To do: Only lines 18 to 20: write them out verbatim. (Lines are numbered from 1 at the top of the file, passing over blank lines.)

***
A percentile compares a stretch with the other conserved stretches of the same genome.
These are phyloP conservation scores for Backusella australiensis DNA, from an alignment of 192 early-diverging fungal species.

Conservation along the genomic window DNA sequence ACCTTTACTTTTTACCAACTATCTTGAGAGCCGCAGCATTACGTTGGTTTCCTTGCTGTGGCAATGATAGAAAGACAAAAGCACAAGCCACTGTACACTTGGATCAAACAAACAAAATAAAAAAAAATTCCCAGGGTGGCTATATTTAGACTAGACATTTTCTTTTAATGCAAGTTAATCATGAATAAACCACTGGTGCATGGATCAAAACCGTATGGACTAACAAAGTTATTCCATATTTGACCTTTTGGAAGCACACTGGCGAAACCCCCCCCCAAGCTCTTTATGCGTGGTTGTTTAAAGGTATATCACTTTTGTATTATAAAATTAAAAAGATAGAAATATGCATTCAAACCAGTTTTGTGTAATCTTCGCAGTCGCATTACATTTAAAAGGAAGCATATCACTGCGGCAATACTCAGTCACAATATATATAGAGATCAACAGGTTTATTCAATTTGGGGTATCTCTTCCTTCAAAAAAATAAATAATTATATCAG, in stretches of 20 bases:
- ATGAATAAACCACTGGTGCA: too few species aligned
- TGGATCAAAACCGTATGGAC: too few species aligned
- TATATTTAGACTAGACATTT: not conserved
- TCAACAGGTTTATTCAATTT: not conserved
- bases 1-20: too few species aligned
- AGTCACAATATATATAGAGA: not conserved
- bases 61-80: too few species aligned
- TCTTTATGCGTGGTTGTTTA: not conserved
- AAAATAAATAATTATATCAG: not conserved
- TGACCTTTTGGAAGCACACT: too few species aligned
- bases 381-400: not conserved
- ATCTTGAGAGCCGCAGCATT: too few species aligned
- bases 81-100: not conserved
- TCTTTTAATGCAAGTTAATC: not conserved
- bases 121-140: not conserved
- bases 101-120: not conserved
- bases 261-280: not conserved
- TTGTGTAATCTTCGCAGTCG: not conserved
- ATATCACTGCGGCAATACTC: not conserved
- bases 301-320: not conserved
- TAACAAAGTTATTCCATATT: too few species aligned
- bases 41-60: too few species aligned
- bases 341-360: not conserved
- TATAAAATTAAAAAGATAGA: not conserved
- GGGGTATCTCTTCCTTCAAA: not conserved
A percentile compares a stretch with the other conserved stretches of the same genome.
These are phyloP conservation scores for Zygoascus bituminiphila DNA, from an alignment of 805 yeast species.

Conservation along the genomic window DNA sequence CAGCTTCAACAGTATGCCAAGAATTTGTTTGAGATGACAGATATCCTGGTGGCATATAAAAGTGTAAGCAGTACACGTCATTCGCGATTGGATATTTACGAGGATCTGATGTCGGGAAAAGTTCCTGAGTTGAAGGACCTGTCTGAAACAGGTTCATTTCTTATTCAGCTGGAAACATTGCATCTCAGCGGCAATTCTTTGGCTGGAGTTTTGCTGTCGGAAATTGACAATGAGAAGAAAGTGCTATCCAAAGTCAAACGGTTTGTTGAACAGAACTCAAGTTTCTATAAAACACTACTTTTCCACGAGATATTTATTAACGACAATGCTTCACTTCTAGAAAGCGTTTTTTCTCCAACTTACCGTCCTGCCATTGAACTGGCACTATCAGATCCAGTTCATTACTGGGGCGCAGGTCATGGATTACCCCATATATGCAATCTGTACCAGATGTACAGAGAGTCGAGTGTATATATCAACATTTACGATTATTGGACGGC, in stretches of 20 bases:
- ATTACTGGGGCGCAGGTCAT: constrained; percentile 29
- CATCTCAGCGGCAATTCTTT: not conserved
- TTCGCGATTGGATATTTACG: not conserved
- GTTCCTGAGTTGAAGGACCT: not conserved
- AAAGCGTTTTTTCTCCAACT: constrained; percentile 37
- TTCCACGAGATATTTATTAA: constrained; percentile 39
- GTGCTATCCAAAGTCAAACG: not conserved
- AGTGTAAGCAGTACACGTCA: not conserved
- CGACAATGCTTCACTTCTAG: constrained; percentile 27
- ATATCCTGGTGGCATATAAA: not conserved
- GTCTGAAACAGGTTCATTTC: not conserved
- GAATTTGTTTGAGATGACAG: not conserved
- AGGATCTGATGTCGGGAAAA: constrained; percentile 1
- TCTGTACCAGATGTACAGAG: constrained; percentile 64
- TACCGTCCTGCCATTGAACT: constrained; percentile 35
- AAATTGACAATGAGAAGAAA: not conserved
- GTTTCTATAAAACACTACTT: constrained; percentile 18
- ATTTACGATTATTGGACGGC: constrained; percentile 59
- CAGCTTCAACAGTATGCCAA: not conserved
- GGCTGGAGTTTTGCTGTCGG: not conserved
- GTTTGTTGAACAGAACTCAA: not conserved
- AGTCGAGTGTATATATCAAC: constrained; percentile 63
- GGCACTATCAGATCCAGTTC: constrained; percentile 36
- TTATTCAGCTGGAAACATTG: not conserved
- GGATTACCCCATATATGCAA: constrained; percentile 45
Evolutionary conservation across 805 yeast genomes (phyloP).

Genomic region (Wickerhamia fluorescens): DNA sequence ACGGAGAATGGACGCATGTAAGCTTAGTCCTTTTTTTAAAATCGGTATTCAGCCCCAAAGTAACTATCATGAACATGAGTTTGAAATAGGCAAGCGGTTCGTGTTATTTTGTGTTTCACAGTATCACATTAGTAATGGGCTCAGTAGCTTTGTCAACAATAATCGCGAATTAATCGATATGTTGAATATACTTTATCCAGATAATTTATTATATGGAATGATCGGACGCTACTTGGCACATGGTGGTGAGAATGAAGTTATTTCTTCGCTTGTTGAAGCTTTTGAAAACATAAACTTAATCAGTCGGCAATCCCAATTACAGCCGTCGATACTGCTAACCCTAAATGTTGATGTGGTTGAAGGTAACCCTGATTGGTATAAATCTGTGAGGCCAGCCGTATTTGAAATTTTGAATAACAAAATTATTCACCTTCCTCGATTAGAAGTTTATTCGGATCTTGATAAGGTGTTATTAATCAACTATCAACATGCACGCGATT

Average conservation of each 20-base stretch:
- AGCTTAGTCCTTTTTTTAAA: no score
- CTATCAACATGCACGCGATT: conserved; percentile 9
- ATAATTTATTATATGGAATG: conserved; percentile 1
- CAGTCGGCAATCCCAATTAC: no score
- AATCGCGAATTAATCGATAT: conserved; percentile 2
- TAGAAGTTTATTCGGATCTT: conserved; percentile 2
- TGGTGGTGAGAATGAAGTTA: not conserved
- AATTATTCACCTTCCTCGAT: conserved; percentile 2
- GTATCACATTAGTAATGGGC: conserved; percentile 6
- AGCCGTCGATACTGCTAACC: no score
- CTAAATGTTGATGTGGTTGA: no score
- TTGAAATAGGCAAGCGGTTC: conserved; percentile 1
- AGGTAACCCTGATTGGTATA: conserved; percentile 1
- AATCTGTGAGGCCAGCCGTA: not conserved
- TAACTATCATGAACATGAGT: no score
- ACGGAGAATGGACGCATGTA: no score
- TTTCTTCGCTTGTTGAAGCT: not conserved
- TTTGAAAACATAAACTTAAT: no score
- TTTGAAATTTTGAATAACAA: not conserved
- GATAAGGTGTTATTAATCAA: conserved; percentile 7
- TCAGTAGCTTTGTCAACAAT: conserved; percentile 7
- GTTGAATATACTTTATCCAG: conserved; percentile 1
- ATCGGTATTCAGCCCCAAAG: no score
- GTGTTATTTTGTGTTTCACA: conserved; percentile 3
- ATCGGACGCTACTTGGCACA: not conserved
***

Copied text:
- bases 121-140: not conserved
- bases 101-120: not conserved
- bases 261-280: not conserved